This breakthrough is another in a long line of discoveries, not only for nanomaterial use, but also for concreting. The last decade seeing numerous developments and improved combinations of raw materials, either to improve construction strength or to lower price.

A ready mix concrete facility in Oregon.

This new sub-zero concrete mixture contains the same high-performance raw materials as other cutting-edge concretes, using ash from power stations in place of some cement and screening of crushing sand; both of which lower the environmental impact of concrete production.

To learn more about alternative raw materials for concrete and construction, read: Waste Coal Ash found to be Excellent Raw Material for Concrete.

Furthermore, the new concrete contains all of the properties required in modern construction.

“The characteristics of the new nano mixture meet the needs of civil engineering and generally exceed regulatory requirements,” explains Lt. Col. Roman Fediuk, a professor at the FEFU MTC and one of the study’s authors. “The mixture is suitable for casting of civil structures up to 10 stories high under humidity conditions. That makes it relevant for construction in humid continental, monsoon and moderately cold climates. The mixture cures quickly, and the outcoming concrete slab has a dense structure with no lumping and with a pore size smaller than in conventional concrete. Thus, moisture, which destroys ordinary concrete, is not capable of penetrating this new one.”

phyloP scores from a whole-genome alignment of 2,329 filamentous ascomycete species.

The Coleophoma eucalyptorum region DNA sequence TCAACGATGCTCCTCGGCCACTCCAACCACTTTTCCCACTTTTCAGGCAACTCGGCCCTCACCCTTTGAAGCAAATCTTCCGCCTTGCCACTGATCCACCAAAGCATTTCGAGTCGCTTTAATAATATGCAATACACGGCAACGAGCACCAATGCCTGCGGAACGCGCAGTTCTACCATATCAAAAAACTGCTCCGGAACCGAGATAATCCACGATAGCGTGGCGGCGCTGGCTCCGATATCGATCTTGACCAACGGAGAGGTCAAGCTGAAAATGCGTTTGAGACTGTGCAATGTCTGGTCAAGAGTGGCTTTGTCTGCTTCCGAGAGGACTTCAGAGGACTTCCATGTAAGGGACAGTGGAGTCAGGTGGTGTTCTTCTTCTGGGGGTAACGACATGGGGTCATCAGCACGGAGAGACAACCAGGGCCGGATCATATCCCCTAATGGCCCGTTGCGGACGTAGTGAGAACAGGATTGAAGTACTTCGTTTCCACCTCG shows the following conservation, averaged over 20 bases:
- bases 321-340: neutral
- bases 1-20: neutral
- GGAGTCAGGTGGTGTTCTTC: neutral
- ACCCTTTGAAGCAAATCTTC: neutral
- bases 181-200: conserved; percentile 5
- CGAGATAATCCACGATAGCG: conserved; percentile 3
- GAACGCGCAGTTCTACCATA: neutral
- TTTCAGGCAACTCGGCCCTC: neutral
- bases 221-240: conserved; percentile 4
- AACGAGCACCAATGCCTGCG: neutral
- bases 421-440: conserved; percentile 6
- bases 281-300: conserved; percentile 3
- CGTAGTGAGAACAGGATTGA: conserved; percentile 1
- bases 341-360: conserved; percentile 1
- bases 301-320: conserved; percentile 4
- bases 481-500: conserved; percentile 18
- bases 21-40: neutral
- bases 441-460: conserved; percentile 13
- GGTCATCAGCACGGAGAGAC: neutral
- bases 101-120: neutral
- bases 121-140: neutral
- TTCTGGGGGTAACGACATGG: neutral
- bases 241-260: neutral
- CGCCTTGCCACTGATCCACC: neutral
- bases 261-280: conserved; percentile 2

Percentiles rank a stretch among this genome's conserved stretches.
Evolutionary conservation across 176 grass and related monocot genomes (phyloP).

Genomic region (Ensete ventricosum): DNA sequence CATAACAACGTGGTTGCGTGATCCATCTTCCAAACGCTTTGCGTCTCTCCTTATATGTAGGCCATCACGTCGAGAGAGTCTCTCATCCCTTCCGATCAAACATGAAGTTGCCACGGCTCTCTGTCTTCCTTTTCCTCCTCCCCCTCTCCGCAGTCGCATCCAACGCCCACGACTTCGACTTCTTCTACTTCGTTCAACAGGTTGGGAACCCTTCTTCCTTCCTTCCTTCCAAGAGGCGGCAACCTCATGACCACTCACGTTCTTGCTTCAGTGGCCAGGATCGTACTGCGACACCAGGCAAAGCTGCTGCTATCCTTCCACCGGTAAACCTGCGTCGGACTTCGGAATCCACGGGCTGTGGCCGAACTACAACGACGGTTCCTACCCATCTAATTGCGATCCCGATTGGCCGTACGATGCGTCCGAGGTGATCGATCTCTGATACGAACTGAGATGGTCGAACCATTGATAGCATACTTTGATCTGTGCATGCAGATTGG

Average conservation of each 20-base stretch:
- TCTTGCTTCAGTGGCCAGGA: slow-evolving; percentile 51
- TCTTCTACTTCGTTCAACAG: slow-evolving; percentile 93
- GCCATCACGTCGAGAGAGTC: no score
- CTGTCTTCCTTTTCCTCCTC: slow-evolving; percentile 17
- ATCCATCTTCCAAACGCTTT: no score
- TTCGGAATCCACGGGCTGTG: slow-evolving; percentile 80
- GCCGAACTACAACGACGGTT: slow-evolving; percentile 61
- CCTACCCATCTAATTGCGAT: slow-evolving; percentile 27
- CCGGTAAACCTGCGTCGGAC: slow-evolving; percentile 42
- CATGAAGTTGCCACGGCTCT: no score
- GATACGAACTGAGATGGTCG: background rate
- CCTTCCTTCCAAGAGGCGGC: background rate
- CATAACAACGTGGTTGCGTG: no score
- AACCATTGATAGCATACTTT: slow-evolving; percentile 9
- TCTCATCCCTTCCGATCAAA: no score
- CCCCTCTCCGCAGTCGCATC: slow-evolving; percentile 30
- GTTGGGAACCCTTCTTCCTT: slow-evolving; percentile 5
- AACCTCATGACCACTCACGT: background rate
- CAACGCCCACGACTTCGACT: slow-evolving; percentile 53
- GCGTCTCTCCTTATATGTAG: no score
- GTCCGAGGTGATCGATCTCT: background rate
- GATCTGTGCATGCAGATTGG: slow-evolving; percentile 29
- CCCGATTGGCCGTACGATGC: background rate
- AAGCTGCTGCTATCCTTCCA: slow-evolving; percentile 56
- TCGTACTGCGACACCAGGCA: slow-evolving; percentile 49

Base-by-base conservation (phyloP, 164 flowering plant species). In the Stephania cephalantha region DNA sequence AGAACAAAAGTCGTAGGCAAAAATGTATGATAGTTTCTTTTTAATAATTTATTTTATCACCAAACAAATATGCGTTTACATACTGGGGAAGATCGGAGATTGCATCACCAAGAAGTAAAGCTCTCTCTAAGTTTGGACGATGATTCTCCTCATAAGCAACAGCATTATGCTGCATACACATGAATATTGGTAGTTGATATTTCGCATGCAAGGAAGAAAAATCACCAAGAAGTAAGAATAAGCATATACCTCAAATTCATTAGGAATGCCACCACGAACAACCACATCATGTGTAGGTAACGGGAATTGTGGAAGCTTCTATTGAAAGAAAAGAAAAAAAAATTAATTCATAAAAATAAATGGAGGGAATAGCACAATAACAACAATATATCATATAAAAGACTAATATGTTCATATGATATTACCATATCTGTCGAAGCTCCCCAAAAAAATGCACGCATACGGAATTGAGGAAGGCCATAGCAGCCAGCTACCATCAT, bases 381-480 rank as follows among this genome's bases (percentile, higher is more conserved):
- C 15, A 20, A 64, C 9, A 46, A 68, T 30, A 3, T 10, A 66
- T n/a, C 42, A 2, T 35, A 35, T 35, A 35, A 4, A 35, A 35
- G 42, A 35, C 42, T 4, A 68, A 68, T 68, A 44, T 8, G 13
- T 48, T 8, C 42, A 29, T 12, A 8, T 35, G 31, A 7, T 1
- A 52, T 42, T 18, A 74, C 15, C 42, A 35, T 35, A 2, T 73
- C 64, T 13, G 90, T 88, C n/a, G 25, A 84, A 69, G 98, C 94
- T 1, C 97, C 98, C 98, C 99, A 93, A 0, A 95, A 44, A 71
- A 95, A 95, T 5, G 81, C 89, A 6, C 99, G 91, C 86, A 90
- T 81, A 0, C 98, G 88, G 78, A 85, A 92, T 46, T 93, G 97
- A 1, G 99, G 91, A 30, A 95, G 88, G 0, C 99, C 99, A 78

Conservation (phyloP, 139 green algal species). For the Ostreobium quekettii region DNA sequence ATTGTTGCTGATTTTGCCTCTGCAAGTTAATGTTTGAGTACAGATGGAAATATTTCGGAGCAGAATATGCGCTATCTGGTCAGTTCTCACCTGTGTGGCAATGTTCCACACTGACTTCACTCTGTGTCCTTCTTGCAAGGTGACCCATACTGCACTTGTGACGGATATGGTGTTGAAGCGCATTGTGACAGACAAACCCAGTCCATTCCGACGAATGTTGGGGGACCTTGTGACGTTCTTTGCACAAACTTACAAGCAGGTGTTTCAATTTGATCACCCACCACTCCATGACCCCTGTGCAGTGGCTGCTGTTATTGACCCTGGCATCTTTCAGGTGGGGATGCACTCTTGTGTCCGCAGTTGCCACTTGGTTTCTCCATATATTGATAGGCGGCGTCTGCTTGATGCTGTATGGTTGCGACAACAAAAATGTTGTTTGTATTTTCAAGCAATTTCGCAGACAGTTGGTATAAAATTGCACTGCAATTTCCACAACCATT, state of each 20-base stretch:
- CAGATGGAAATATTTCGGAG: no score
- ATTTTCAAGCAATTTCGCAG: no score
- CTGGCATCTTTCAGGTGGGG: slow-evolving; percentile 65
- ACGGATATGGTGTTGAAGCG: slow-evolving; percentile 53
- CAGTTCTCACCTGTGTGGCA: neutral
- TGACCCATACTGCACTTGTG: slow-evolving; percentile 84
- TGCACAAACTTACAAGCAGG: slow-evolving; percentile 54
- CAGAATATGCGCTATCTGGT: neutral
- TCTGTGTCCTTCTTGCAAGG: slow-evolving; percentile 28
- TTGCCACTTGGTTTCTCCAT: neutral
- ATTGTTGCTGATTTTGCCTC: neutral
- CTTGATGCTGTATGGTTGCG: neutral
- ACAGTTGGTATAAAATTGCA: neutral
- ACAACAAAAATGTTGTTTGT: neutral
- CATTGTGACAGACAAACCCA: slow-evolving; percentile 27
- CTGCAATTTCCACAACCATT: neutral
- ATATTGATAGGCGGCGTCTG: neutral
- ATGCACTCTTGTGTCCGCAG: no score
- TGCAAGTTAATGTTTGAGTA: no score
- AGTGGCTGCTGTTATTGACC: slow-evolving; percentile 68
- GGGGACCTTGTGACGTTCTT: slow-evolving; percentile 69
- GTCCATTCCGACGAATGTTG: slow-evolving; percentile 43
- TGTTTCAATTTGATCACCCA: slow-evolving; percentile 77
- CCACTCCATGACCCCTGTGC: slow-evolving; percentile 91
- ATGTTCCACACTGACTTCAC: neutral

The new concrete mixture also uses 40 percent less water yet boasts increased strength. The product’s high density and gel pore size are achieved not only because of nano-additives, but also through the use of finer concrete particles which have been ground down into a powder.

Such is the team’s confidence in their nanomaterial concrete, that they have already tested it out by building a five-storey car park. The concrete was cured over a period of 28 days when the temperature ranged from plus five to minus 6 degrees, with the construction surpassing all safety standards.

Construction in extreme climates is becoming increasingly common.

With the growth of towns and particularly oil and gas extraction facilities in Siberia and the Arctic Circle, the need for construction materials that can withstand extreme weather conditions is becoming ever-more paramount.

With this in mind, the team are continuing to analyse nanomaterials in concrete and are now working on a mix that can cure at minus 15 degrees Celsius while maintaining strength and durability.

Meanwhile, this present discovery remains an addition to the list of benefits that nanomaterials provide. Further evidence, if needed, of how those who want to build bigger and better, should look smaller.

Photo credit: Forconstructionpros, Concreteconstruction, DVFU, Maturix, & Energystar